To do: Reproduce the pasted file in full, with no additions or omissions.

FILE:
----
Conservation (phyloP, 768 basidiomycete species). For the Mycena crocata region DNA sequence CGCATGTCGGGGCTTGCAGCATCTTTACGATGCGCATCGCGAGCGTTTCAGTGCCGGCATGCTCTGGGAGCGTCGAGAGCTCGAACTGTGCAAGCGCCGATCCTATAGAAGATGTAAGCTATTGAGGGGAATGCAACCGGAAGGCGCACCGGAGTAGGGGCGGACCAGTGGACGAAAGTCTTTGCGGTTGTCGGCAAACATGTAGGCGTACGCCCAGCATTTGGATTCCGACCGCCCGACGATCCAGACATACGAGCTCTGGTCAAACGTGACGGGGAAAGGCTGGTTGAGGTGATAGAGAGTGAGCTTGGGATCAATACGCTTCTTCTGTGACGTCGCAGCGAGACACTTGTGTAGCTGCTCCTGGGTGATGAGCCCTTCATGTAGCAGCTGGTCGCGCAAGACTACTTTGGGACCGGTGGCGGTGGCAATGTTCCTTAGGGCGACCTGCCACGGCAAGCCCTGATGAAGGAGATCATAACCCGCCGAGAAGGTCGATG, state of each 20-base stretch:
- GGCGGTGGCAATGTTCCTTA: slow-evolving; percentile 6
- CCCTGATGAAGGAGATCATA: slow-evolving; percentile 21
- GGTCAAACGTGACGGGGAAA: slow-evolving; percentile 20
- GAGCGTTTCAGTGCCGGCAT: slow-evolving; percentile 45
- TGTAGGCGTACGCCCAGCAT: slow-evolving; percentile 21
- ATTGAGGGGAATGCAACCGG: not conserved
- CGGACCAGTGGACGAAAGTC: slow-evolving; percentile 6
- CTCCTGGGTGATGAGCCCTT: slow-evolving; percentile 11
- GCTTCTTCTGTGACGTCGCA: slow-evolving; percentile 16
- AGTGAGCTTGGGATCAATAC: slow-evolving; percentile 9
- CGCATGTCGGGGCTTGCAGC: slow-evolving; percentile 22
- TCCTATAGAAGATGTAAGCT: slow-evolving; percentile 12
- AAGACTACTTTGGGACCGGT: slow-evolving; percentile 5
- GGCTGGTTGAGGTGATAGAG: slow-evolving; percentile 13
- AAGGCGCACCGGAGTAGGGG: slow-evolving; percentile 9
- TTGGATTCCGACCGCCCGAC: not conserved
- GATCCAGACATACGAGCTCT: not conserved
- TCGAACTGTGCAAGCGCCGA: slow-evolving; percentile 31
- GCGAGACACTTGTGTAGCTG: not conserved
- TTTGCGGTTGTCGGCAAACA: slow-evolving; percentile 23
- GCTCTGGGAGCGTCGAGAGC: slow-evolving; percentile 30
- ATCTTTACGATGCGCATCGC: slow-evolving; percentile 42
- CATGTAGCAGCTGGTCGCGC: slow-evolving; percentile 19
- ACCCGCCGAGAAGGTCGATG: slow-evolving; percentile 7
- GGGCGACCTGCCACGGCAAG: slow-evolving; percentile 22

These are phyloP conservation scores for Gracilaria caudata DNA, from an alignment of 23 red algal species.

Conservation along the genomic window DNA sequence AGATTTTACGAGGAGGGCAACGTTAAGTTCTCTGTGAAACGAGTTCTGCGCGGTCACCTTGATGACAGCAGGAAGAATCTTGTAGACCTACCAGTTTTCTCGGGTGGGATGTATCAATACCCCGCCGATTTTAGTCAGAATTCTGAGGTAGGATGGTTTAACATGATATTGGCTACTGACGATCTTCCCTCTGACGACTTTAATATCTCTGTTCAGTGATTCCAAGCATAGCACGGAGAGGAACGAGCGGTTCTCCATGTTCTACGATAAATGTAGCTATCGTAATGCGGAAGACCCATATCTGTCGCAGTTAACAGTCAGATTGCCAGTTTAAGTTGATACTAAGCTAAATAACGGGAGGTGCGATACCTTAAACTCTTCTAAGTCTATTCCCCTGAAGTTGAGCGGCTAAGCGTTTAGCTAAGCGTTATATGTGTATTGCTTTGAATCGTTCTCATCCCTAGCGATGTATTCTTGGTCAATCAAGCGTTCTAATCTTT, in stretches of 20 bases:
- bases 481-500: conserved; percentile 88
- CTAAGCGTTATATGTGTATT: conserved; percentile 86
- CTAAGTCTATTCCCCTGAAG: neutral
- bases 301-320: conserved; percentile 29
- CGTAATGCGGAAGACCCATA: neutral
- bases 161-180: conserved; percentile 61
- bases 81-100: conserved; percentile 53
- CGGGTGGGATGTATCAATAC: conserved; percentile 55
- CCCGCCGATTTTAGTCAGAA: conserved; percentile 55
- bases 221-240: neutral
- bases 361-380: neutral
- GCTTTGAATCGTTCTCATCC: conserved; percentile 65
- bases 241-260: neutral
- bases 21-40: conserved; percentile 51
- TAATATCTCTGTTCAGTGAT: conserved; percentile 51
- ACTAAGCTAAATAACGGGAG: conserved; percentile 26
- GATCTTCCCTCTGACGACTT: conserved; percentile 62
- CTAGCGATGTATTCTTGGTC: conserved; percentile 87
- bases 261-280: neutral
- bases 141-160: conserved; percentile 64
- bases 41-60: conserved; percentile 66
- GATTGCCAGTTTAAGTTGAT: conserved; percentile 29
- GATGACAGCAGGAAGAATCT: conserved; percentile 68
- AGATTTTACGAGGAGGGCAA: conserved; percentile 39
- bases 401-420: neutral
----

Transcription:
Conservation (phyloP, 768 basidiomycete species). For the Mycena crocata region DNA sequence CGCATGTCGGGGCTTGCAGCATCTTTACGATGCGCATCGCGAGCGTTTCAGTGCCGGCATGCTCTGGGAGCGTCGAGAGCTCGAACTGTGCAAGCGCCGATCCTATAGAAGATGTAAGCTATTGAGGGGAATGCAACCGGAAGGCGCACCGGAGTAGGGGCGGACCAGTGGACGAAAGTCTTTGCGGTTGTCGGCAAACATGTAGGCGTACGCCCAGCATTTGGATTCCGACCGCCCGACGATCCAGACATACGAGCTCTGGTCAAACGTGACGGGGAAAGGCTGGTTGAGGTGATAGAGAGTGAGCTTGGGATCAATACGCTTCTTCTGTGACGTCGCAGCGAGACACTTGTGTAGCTGCTCCTGGGTGATGAGCCCTTCATGTAGCAGCTGGTCGCGCAAGACTACTTTGGGACCGGTGGCGGTGGCAATGTTCCTTAGGGCGACCTGCCACGGCAAGCCCTGATGAAGGAGATCATAACCCGCCGAGAAGGTCGATG, state of each 20-base stretch:
- GGCGGTGGCAATGTTCCTTA: slow-evolving; percentile 6
- CCCTGATGAAGGAGATCATA: slow-evolving; percentile 21
- GGTCAAACGTGACGGGGAAA: slow-evolving; percentile 20
- GAGCGTTTCAGTGCCGGCAT: slow-evolving; percentile 45
- TGTAGGCGTACGCCCAGCAT: slow-evolving; percentile 21
- ATTGAGGGGAATGCAACCGG: not conserved
- CGGACCAGTGGACGAAAGTC: slow-evolving; percentile 6
- CTCCTGGGTGATGAGCCCTT: slow-evolving; percentile 11
- GCTTCTTCTGTGACGTCGCA: slow-evolving; percentile 16
- AGTGAGCTTGGGATCAATAC: slow-evolving; percentile 9
- CGCATGTCGGGGCTTGCAGC: slow-evolving; percentile 22
- TCCTATAGAAGATGTAAGCT: slow-evolving; percentile 12
- AAGACTACTTTGGGACCGGT: slow-evolving; percentile 5
- GGCTGGTTGAGGTGATAGAG: slow-evolving; percentile 13
- AAGGCGCACCGGAGTAGGGG: slow-evolving; percentile 9
- TTGGATTCCGACCGCCCGAC: not conserved
- GATCCAGACATACGAGCTCT: not conserved
- TCGAACTGTGCAAGCGCCGA: slow-evolving; percentile 31
- GCGAGACACTTGTGTAGCTG: not conserved
- TTTGCGGTTGTCGGCAAACA: slow-evolving; percentile 23
- GCTCTGGGAGCGTCGAGAGC: slow-evolving; percentile 30
- ATCTTTACGATGCGCATCGC: slow-evolving; percentile 42
- CATGTAGCAGCTGGTCGCGC: slow-evolving; percentile 19
- ACCCGCCGAGAAGGTCGATG: slow-evolving; percentile 7
- GGGCGACCTGCCACGGCAAG: slow-evolving; percentile 22

These are phyloP conservation scores for Gracilaria caudata DNA, from an alignment of 23 red algal species.

Conservation along the genomic window DNA sequence AGATTTTACGAGGAGGGCAACGTTAAGTTCTCTGTGAAACGAGTTCTGCGCGGTCACCTTGATGACAGCAGGAAGAATCTTGTAGACCTACCAGTTTTCTCGGGTGGGATGTATCAATACCCCGCCGATTTTAGTCAGAATTCTGAGGTAGGATGGTTTAACATGATATTGGCTACTGACGATCTTCCCTCTGACGACTTTAATATCTCTGTTCAGTGATTCCAAGCATAGCACGGAGAGGAACGAGCGGTTCTCCATGTTCTACGATAAATGTAGCTATCGTAATGCGGAAGACCCATATCTGTCGCAGTTAACAGTCAGATTGCCAGTTTAAGTTGATACTAAGCTAAATAACGGGAGGTGCGATACCTTAAACTCTTCTAAGTCTATTCCCCTGAAGTTGAGCGGCTAAGCGTTTAGCTAAGCGTTATATGTGTATTGCTTTGAATCGTTCTCATCCCTAGCGATGTATTCTTGGTCAATCAAGCGTTCTAATCTTT, in stretches of 20 bases:
- bases 481-500: conserved; percentile 88
- CTAAGCGTTATATGTGTATT: conserved; percentile 86
- CTAAGTCTATTCCCCTGAAG: neutral
- bases 301-320: conserved; percentile 29
- CGTAATGCGGAAGACCCATA: neutral
- bases 161-180: conserved; percentile 61
- bases 81-100: conserved; percentile 53
- CGGGTGGGATGTATCAATAC: conserved; percentile 55
- CCCGCCGATTTTAGTCAGAA: conserved; percentile 55
- bases 221-240: neutral
- bases 361-380: neutral
- GCTTTGAATCGTTCTCATCC: conserved; percentile 65
- bases 241-260: neutral
- bases 21-40: conserved; percentile 51
- TAATATCTCTGTTCAGTGAT: conserved; percentile 51
- ACTAAGCTAAATAACGGGAG: conserved; percentile 26
- GATCTTCCCTCTGACGACTT: conserved; percentile 62
- CTAGCGATGTATTCTTGGTC: conserved; percentile 87
- bases 261-280: neutral
- bases 141-160: conserved; percentile 64
- bases 41-60: conserved; percentile 66
- GATTGCCAGTTTAAGTTGAT: conserved; percentile 29
- GATGACAGCAGGAAGAATCT: conserved; percentile 68
- AGATTTTACGAGGAGGGCAA: conserved; percentile 39
- bases 401-420: neutral